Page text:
Changing The Tranny Output Seal

Having had problems with shifting and popping out of gear, I found reference to a possible solution, namely synchromesh. Specially formulated for GM manual gearboxes, the glowing reviews of smoother shifts and no embarrassing popping into neutral persuaded me to try it (3 qts. at $4.99 each at Autozone). And it seems to work beautifully, except that now there?s oil all over the engine compartment. At first I suspected a leak around the oilpan, so I pulled and re-sealed it, which didn?t solve the problem but did clean things up enough to locate the cause of the problem, a bad tranny output seal on the right side. I timed it at a drip every 16 seconds, which appears to be about « qt. per day. Autozone had the new seal, $4.99. Having replaced the left one about a year ago, I knew this wouldn?t be too bad, and I already had all the special tools. The whole process took me a little over 3 hours.

1) Put the new seal in the freezer. This will cause it to shrink imperceptibly, just enough to make installation less than a nightmare. Jack the car up and support securely on jackstands.

2) Remove the wheel (19mm), then jam a bar into the lug bolts and remove the hub nut (30mm) and washer.

3) Remove the brake hose to strut bolt (13mm), caliper bolts (T50 torx), disconnect the parking brake cable with pliers and a screwdriver. Remove the caliper and hang it by a wire from the coil spring, so as not to crimp the hoses. Remove the brake disk.

4) Straighten and remove the tie rod cotter pin, then remove the castellated nut (18mm)

5) Break the tie rod loose with a puller, then disconnect tie rod from knuckle.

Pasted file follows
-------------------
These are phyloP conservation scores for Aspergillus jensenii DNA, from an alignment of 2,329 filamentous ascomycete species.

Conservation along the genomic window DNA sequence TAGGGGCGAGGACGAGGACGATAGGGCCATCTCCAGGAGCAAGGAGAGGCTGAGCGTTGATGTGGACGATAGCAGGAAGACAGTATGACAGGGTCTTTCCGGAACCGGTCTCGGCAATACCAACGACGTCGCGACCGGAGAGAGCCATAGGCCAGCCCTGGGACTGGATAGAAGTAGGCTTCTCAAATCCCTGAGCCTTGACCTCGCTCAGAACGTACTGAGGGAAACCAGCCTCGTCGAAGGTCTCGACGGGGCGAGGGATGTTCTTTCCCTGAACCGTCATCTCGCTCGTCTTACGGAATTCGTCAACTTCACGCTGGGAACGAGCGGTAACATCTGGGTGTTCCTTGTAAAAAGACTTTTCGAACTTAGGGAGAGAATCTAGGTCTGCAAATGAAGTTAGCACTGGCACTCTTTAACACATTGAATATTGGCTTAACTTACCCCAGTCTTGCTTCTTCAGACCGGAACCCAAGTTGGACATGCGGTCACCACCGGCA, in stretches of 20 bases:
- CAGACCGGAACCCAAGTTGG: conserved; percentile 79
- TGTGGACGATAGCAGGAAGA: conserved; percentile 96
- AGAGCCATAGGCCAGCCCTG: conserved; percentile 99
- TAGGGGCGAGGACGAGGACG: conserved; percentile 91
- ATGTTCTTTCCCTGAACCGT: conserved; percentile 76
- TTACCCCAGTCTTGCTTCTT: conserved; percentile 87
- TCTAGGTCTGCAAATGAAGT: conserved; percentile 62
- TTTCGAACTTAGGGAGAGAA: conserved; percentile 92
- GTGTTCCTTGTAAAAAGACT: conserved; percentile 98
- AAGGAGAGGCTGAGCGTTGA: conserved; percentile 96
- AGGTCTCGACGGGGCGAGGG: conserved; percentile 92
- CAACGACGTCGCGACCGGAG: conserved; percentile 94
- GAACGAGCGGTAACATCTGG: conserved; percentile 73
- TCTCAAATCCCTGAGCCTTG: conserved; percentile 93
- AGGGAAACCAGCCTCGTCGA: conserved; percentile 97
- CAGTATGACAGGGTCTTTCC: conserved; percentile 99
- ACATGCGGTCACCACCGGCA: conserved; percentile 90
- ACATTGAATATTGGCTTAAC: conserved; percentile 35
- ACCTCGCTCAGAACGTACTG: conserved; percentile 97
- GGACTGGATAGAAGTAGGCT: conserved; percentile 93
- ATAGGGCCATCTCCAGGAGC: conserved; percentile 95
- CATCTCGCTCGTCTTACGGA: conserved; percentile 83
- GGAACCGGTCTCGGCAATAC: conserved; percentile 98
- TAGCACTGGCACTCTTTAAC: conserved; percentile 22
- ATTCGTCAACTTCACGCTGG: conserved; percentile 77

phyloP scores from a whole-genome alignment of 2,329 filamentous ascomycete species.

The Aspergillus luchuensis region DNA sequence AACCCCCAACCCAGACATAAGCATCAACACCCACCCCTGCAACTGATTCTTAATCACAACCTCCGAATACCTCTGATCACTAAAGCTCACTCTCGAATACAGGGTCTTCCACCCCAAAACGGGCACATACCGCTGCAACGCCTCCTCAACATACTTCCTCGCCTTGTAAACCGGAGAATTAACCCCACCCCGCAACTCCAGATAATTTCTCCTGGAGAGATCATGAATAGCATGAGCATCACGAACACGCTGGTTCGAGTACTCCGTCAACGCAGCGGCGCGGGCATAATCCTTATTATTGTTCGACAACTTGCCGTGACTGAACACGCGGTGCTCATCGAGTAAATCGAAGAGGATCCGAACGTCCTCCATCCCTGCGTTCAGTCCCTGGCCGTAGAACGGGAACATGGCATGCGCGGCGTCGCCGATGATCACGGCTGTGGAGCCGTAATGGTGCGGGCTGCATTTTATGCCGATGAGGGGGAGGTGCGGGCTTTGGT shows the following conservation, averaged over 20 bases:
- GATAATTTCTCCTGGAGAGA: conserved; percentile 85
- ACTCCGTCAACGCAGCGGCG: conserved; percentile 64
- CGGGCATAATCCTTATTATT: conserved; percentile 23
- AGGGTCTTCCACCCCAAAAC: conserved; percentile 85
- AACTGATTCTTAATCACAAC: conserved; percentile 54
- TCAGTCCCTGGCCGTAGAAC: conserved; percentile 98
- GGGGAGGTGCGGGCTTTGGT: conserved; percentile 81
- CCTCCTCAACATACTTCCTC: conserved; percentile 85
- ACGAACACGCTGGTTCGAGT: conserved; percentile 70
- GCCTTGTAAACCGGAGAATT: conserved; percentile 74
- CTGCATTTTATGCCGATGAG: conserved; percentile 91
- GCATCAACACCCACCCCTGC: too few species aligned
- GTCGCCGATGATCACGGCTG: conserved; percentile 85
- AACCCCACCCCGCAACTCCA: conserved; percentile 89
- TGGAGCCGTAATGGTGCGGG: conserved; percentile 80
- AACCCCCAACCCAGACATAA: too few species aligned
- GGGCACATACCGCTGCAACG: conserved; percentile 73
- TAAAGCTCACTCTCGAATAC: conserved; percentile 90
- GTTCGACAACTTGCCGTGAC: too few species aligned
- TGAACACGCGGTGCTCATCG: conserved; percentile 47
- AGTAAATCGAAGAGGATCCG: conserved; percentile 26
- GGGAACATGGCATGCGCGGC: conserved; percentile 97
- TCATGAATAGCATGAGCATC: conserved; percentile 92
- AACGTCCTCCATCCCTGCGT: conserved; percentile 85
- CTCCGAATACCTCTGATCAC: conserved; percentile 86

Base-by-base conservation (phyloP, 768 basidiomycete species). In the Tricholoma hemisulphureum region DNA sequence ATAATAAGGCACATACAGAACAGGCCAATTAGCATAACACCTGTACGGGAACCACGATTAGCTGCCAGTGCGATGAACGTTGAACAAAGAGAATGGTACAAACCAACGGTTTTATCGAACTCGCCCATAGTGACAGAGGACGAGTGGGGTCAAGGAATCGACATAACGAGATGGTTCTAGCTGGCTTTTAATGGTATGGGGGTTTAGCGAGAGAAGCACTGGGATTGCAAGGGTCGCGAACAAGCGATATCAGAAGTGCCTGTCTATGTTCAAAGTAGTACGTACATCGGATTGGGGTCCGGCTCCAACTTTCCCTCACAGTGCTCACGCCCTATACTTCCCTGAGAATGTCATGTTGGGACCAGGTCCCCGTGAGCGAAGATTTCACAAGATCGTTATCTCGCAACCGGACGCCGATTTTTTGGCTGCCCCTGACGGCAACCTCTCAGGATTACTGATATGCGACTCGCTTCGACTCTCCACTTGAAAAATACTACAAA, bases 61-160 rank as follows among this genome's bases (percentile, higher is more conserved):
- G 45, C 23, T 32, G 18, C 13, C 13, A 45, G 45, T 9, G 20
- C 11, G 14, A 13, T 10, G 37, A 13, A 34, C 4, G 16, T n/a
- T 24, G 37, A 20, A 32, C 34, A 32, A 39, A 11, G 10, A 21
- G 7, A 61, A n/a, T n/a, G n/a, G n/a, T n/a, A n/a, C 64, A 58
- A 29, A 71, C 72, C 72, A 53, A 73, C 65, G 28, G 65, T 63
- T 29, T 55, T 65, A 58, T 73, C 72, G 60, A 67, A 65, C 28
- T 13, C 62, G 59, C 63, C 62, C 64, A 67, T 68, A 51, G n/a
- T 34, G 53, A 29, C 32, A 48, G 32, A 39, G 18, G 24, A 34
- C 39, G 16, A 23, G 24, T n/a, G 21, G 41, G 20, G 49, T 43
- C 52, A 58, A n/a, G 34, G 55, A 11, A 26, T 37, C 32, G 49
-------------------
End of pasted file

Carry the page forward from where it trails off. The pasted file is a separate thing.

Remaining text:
6) Remove the 3 bearing carrier bolts (18mm), turning the cutout in the hub to allow access to each. Remove the bearing carrier (this may require a puller, I didn’t need it), remove the a-arm ball joint to knuckle nut and bolt with 2 wrenches (15mm) then pry them apart with a pickle fork.

7) Pull the knuckle and strut out and to the rear just enough to wiggle the axle end clear of the knuckle.

8) Open the trunk.

9) If you’re going to re-use it, pull the plug (15mm) and drain the synchromesh oil into a clean container, I used a coffee can, which was near full with 2 « qts. Be sure to replace the plug!

10) Use a pry bar to pry the axle out of the transmission. Remove the axle and clean it if you like.

11) Use a seal puller or pry bar to pull the old seal. I ended up using a prybar. Be careful not to scrape or damage the tranny mating surface.

12) Assembly, essentially the reverse procedure, is easier than disassembly. Wet down the tranny mating surface with some synchromesh, then get your new seal out of the freezer. Start the seal by hand, then drive it in until it seats. Use a block of wood to protect the seal. Lube the seal with synchromesh. Feed the CV axle through the new seal, then push it in firmly till the snap ring catches. Feed the wheel end of the axle back thru the knuckle, replace the bearing carrier with its 3 bolts, and reconnect the ball joint and tie rod. Use a new cotter pin. Replace the rotor, brake caliper, and reconnect the parking brake cable. Put the hub nut and wheel back on. Remove the jack stands.

13) Remove the speedometer VSS sensor by loosening the holddown bolt (10mm), turning the clamp so it is clear, then carefully lift out the VSS. The gear may fall off the spindle, I’?ve had good luck fishing it out with a screwdriver. Put your synchromesh back in, and replace the VSS. Check for leaks before and after driving.

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